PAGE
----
The bride overlooking the city of Baltimore

Longer lead times are a must, so be mindful of your time line. Guests need to prepare, sometimes by taking time off from work, getting their transportation figured out, perhaps finding babysitting or pet sitting. There are a lot of special arrangements people make to join you on this big day, and especially when it’s not exactly located around the corner. I hope you will deeply appreciate that.

Once you’ve chosen a location make sure you have your specifics in writing, with all the details, in case you arrive and something is not as promised. Charge as much as possible – so you’ll have yet another way of holding vendors accountable in case of conflicts. And don’t forget to call your credit card company before departing – when they see unusual charges they might shut down your account. Give your credit card company a heads up!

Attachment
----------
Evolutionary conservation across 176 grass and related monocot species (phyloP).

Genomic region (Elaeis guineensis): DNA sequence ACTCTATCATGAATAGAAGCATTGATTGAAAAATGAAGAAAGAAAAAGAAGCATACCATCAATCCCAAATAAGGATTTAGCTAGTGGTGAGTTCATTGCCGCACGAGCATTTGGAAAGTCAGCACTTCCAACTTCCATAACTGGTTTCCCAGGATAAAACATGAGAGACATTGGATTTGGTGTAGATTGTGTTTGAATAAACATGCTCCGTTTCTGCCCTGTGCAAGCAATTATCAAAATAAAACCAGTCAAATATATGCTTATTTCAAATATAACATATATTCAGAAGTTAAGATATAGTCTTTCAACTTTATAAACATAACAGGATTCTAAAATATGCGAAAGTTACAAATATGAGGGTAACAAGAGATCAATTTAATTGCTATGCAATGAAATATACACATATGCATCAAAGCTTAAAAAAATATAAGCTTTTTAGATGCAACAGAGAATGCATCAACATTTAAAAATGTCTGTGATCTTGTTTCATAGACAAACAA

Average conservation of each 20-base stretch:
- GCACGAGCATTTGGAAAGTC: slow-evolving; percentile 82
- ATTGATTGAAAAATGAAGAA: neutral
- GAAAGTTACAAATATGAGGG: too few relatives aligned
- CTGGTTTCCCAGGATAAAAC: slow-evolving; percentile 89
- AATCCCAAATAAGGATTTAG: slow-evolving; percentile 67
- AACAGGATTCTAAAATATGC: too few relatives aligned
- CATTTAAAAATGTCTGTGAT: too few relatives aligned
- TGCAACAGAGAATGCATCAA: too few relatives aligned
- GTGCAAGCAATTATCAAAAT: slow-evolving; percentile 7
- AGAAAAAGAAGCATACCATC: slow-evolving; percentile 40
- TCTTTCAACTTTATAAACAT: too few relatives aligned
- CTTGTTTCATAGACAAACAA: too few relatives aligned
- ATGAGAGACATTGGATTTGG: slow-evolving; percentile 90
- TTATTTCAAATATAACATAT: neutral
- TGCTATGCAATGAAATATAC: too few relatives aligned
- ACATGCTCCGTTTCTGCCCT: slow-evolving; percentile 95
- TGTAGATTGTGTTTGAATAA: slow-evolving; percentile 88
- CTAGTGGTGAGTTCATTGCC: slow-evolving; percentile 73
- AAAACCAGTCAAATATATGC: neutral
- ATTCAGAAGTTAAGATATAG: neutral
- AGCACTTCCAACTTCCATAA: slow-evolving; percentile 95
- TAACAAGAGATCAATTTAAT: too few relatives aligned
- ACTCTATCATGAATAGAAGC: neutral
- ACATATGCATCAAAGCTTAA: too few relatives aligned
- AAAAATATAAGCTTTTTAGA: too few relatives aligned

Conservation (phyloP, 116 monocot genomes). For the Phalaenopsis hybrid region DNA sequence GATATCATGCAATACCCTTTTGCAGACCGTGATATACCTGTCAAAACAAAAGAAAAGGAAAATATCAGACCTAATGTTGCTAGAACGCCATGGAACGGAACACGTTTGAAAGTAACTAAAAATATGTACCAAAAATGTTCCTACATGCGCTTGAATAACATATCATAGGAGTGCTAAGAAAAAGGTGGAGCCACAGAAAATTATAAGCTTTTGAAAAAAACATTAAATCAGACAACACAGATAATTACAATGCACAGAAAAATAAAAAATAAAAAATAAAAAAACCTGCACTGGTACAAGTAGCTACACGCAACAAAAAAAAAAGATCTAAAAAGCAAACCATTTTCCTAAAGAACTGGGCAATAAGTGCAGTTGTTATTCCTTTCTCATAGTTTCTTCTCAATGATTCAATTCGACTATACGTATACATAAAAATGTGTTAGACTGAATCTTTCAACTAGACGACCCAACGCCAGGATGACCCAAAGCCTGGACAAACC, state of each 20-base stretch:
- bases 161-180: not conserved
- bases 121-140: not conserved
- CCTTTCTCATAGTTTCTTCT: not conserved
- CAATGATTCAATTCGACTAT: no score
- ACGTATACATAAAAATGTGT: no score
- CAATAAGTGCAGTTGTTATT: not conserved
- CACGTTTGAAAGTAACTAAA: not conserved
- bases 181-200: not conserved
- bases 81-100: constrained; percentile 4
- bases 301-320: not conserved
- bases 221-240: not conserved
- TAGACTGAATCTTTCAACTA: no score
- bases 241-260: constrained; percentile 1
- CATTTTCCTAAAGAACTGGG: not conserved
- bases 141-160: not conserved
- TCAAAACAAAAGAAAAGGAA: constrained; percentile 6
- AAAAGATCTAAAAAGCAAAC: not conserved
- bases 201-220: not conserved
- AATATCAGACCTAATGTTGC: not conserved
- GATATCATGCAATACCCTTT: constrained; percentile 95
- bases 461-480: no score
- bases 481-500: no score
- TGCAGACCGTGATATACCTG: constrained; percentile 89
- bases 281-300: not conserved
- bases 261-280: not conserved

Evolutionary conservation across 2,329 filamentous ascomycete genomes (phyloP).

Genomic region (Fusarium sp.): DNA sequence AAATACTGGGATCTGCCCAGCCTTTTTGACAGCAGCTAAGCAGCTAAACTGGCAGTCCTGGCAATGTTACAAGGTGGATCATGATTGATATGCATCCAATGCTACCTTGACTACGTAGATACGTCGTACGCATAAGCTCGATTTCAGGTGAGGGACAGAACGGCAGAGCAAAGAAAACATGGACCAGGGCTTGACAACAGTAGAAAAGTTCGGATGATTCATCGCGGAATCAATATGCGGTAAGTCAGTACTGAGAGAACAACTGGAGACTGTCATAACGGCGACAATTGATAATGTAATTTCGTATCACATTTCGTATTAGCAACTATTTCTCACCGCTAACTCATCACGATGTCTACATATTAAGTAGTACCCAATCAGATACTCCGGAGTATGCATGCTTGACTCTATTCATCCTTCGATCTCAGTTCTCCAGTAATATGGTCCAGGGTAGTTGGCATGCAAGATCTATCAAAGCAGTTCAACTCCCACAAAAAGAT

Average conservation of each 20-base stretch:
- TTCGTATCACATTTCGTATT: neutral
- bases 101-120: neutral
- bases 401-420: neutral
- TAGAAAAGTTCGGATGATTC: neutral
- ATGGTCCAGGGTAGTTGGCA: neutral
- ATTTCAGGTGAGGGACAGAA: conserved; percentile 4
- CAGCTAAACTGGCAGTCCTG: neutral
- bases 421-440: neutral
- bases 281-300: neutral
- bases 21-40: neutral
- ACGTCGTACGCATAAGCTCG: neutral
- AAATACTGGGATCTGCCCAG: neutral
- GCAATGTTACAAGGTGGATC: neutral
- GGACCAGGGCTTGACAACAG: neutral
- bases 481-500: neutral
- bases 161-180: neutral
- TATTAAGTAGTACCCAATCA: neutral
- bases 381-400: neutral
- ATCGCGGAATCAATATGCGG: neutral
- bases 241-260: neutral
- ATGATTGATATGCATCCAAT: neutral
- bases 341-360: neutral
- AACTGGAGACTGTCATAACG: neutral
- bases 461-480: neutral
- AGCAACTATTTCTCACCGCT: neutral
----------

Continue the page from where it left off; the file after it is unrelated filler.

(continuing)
Research local marriage requirements. I have had many couples coming to the Poconos for their destination wedding and I was able to help prepare them. In PA there is a three-day waiting period before your license is valid to use. Every state and every country is different. Our three-day waiting period doesn’t mean you physically have to be here, but you need to go together to apply for the license sometime between 60 days to 3 days before the ceremony date.

The ceremony set by the water.

Some countries have a residency requirement (for example, 24 hours in Turks and Caicos and 7 days in England), which means you must be in the country for a certain length of time before your ceremony. France requires you to arrive at least 40 days before you marry!

Provide your guests with lots of helpful information. If you can, try to obtain group discount rates. Help make it as easy and affordable as possible. A comprehensive travel package is a must, using either a packet to mail to them, or creating a website to explain all the details.

Upon their arrival have lots of activities for them, and backup activities for those activities. A great welcome basket is nice, including things like beach passes, tickets to events or vouchers for bicycles, beach equipment, tours, or other fun stuff. They’ve spent a lot of money to be with you, give them something substantial.